Should babies conceived after the death of the father by IVF or artificial insemination receive survivor benefits?
Eighteen months after Robert Capato died of esophageal cancer, his wife, Karen, gave birth to twins who were conceived by artificial insemination.
On Monday, the U.S. Supreme Court heard arguments to decide whether the twins are eligible for Social Security survivor benefits.
The Astrue v. Capato case is one of about 100 similar cases brought to the Social Security Administration by children born by artificial insemination after the death of their father, according to NPR. With in vitro technology increasing in popularity, the case has grabbed a lot of attention from the media.
The Washington Post said that while a decision won't be made until this summer, the justices seemed disinclined to award survivor benefits to the Capato twins -- partly because the survivor benefits laws don't translate well to modern reproductive technology like artificial insemination. The justices are guided only by a 1939 federal law for a "child or legally adopted child." The law says that it's up to state laws to determine whether the benefit seeker is eligible to inherit property.
"I think the problem is that we're dealing with new technologies that Congress...wasn't anticipating at the time," said Charles A. Rothfeld, the Capatos' attorney.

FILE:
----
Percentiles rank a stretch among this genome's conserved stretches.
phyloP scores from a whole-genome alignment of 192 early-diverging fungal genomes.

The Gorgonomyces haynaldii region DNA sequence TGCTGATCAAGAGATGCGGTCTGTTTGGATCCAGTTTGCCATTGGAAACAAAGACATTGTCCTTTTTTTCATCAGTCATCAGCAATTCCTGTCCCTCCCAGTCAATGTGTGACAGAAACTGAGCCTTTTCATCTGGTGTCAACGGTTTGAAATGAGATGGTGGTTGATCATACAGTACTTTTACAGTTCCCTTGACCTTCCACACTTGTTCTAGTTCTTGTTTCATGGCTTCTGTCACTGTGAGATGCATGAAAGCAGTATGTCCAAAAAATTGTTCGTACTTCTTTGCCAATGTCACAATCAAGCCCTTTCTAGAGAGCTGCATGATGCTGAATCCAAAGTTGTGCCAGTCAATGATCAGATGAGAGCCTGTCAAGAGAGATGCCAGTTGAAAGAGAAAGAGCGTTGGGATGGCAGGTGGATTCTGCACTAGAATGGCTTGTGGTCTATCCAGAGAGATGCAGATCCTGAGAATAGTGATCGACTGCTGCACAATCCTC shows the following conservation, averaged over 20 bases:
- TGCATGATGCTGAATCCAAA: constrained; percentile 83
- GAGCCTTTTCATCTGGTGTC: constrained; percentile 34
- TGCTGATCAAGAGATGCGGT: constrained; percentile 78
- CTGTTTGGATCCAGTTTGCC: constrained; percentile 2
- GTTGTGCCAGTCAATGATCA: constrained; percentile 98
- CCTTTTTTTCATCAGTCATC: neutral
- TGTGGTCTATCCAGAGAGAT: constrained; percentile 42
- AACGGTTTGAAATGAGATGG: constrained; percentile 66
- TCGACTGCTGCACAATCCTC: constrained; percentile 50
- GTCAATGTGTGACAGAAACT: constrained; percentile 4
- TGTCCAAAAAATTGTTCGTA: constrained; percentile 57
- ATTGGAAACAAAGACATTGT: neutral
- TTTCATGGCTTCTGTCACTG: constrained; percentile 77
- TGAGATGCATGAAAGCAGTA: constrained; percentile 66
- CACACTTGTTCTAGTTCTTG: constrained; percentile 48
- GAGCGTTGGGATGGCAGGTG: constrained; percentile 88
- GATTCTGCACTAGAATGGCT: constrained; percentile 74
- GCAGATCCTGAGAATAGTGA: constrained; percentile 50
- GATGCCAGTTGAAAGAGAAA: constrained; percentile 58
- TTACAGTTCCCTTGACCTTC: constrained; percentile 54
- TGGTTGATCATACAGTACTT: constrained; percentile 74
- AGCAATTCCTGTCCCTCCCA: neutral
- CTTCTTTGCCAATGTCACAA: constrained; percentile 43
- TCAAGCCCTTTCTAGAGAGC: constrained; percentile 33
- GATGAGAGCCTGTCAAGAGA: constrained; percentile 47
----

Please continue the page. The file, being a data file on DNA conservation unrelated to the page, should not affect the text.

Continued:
"It's a mess," Justice Elena Kagan told The Washington Post.
Checking the twins' eligibility to inherit seems simple enough, especially since Karen and Robert Capato signed a notarized statement that any children "born to us, who were conceived by the use of our embryos" shall in all aspects be their children and entitled to their property, The Washington Post said. However, the statement was not included in Robert Capato's will at the time of his death -- preventing the children from being able to legally inherit under Florida law.
The Social Security Administration originally rejected the twins on the grounds that their father would have to been alive during their conception in order to receive survivor benefits, hence the term "survivor." A federal court judge said they had to qualify as Capato's children before his death to be considered "dependents," or qualify under state inheritance law as children who could legally inherit.
"There is no question that children who are born, who are conceived naturally in the marriage and are born after the father's death are deemed to be dependents and receive benefits," Rothfeld told The Associate Press. "So I don't think that the fact the child was born after death says dispositively that they were not dependent."
The 3rd U.S. Circuit Court of Appeals in Philadelphia ruled in favor of the twins, saying that the twins were clearly biological children of Robert Capato and should receive survivor benefits. Other federal appellate courts disagreed, and the Obama administration appealed to the Supreme Court.